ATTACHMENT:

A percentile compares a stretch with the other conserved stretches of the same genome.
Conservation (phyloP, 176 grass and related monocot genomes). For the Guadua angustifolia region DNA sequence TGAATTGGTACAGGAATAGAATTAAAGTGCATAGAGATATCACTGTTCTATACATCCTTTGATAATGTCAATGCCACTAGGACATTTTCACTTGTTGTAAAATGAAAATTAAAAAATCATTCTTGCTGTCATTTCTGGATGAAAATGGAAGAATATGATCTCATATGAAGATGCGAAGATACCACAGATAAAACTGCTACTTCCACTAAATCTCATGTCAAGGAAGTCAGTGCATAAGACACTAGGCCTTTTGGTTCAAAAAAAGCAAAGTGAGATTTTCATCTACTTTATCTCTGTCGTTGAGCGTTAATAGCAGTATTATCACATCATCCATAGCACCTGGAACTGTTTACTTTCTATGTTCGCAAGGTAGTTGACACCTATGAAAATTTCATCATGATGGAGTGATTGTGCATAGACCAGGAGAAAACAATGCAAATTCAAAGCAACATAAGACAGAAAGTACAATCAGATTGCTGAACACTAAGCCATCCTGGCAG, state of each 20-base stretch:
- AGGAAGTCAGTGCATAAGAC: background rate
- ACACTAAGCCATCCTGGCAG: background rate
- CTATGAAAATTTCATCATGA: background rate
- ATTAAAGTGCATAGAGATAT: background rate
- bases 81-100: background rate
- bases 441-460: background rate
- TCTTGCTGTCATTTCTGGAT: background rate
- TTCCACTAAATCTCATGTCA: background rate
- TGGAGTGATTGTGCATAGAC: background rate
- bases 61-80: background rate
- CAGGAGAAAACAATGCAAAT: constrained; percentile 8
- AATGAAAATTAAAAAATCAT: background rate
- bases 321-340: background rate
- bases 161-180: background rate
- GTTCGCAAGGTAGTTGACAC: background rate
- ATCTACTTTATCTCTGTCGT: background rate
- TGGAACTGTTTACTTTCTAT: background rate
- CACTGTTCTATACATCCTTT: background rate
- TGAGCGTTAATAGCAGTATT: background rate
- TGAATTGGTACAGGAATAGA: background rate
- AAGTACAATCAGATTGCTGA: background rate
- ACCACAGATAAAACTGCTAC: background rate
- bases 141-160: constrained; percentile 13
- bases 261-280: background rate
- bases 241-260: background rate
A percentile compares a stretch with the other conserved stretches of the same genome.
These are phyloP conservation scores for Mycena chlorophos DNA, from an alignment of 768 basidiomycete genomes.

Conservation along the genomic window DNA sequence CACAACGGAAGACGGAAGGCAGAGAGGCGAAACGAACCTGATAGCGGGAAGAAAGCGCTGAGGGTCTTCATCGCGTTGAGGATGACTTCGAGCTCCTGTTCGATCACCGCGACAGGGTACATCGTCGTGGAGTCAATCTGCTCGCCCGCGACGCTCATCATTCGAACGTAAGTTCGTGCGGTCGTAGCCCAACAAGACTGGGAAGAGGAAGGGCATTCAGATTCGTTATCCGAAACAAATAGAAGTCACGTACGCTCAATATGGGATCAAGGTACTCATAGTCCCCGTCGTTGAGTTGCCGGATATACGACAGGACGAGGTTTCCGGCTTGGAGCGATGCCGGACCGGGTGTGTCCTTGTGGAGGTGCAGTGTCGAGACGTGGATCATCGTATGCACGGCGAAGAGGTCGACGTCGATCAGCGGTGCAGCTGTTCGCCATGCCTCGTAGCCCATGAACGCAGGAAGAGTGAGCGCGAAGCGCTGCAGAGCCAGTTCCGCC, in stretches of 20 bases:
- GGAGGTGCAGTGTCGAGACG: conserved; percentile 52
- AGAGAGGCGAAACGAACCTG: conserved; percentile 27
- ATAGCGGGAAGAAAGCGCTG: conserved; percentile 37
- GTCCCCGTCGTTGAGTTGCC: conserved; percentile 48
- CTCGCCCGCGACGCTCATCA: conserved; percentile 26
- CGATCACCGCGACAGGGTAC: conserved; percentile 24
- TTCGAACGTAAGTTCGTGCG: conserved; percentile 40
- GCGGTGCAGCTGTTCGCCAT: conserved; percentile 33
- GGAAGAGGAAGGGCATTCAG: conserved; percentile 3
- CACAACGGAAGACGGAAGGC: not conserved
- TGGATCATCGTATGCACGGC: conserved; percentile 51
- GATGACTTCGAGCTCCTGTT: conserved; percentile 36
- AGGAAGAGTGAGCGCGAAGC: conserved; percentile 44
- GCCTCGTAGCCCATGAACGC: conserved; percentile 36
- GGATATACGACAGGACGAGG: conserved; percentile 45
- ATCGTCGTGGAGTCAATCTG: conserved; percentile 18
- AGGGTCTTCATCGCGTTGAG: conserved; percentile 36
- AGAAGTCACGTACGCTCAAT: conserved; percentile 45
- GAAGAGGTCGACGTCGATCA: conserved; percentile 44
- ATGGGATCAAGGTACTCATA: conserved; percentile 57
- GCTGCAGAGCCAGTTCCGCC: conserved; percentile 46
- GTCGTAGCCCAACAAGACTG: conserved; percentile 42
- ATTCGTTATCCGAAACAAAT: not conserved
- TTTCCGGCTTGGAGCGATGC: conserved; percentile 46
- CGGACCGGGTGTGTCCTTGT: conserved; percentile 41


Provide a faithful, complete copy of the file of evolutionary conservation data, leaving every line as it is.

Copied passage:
A percentile compares a stretch with the other conserved stretches of the same genome.
Conservation (phyloP, 176 grass and related monocot genomes). For the Guadua angustifolia region DNA sequence TGAATTGGTACAGGAATAGAATTAAAGTGCATAGAGATATCACTGTTCTATACATCCTTTGATAATGTCAATGCCACTAGGACATTTTCACTTGTTGTAAAATGAAAATTAAAAAATCATTCTTGCTGTCATTTCTGGATGAAAATGGAAGAATATGATCTCATATGAAGATGCGAAGATACCACAGATAAAACTGCTACTTCCACTAAATCTCATGTCAAGGAAGTCAGTGCATAAGACACTAGGCCTTTTGGTTCAAAAAAAGCAAAGTGAGATTTTCATCTACTTTATCTCTGTCGTTGAGCGTTAATAGCAGTATTATCACATCATCCATAGCACCTGGAACTGTTTACTTTCTATGTTCGCAAGGTAGTTGACACCTATGAAAATTTCATCATGATGGAGTGATTGTGCATAGACCAGGAGAAAACAATGCAAATTCAAAGCAACATAAGACAGAAAGTACAATCAGATTGCTGAACACTAAGCCATCCTGGCAG, state of each 20-base stretch:
- AGGAAGTCAGTGCATAAGAC: background rate
- ACACTAAGCCATCCTGGCAG: background rate
- CTATGAAAATTTCATCATGA: background rate
- ATTAAAGTGCATAGAGATAT: background rate
- bases 81-100: background rate
- bases 441-460: background rate
- TCTTGCTGTCATTTCTGGAT: background rate
- TTCCACTAAATCTCATGTCA: background rate
- TGGAGTGATTGTGCATAGAC: background rate
- bases 61-80: background rate
- CAGGAGAAAACAATGCAAAT: constrained; percentile 8
- AATGAAAATTAAAAAATCAT: background rate
- bases 321-340: background rate
- bases 161-180: background rate
- GTTCGCAAGGTAGTTGACAC: background rate
- ATCTACTTTATCTCTGTCGT: background rate
- TGGAACTGTTTACTTTCTAT: background rate
- CACTGTTCTATACATCCTTT: background rate
- TGAGCGTTAATAGCAGTATT: background rate
- TGAATTGGTACAGGAATAGA: background rate
- AAGTACAATCAGATTGCTGA: background rate
- ACCACAGATAAAACTGCTAC: background rate
- bases 141-160: constrained; percentile 13
- bases 261-280: background rate
- bases 241-260: background rate
A percentile compares a stretch with the other conserved stretches of the same genome.
These are phyloP conservation scores for Mycena chlorophos DNA, from an alignment of 768 basidiomycete genomes.

Conservation along the genomic window DNA sequence CACAACGGAAGACGGAAGGCAGAGAGGCGAAACGAACCTGATAGCGGGAAGAAAGCGCTGAGGGTCTTCATCGCGTTGAGGATGACTTCGAGCTCCTGTTCGATCACCGCGACAGGGTACATCGTCGTGGAGTCAATCTGCTCGCCCGCGACGCTCATCATTCGAACGTAAGTTCGTGCGGTCGTAGCCCAACAAGACTGGGAAGAGGAAGGGCATTCAGATTCGTTATCCGAAACAAATAGAAGTCACGTACGCTCAATATGGGATCAAGGTACTCATAGTCCCCGTCGTTGAGTTGCCGGATATACGACAGGACGAGGTTTCCGGCTTGGAGCGATGCCGGACCGGGTGTGTCCTTGTGGAGGTGCAGTGTCGAGACGTGGATCATCGTATGCACGGCGAAGAGGTCGACGTCGATCAGCGGTGCAGCTGTTCGCCATGCCTCGTAGCCCATGAACGCAGGAAGAGTGAGCGCGAAGCGCTGCAGAGCCAGTTCCGCC, in stretches of 20 bases:
- GGAGGTGCAGTGTCGAGACG: conserved; percentile 52
- AGAGAGGCGAAACGAACCTG: conserved; percentile 27
- ATAGCGGGAAGAAAGCGCTG: conserved; percentile 37
- GTCCCCGTCGTTGAGTTGCC: conserved; percentile 48
- CTCGCCCGCGACGCTCATCA: conserved; percentile 26
- CGATCACCGCGACAGGGTAC: conserved; percentile 24
- TTCGAACGTAAGTTCGTGCG: conserved; percentile 40
- GCGGTGCAGCTGTTCGCCAT: conserved; percentile 33
- GGAAGAGGAAGGGCATTCAG: conserved; percentile 3
- CACAACGGAAGACGGAAGGC: not conserved
- TGGATCATCGTATGCACGGC: conserved; percentile 51
- GATGACTTCGAGCTCCTGTT: conserved; percentile 36
- AGGAAGAGTGAGCGCGAAGC: conserved; percentile 44
- GCCTCGTAGCCCATGAACGC: conserved; percentile 36
- GGATATACGACAGGACGAGG: conserved; percentile 45
- ATCGTCGTGGAGTCAATCTG: conserved; percentile 18
- AGGGTCTTCATCGCGTTGAG: conserved; percentile 36
- AGAAGTCACGTACGCTCAAT: conserved; percentile 45
- GAAGAGGTCGACGTCGATCA: conserved; percentile 44
- ATGGGATCAAGGTACTCATA: conserved; percentile 57
- GCTGCAGAGCCAGTTCCGCC: conserved; percentile 46
- GTCGTAGCCCAACAAGACTG: conserved; percentile 42
- ATTCGTTATCCGAAACAAAT: not conserved
- TTTCCGGCTTGGAGCGATGC: conserved; percentile 46
- CGGACCGGGTGTGTCCTTGT: conserved; percentile 41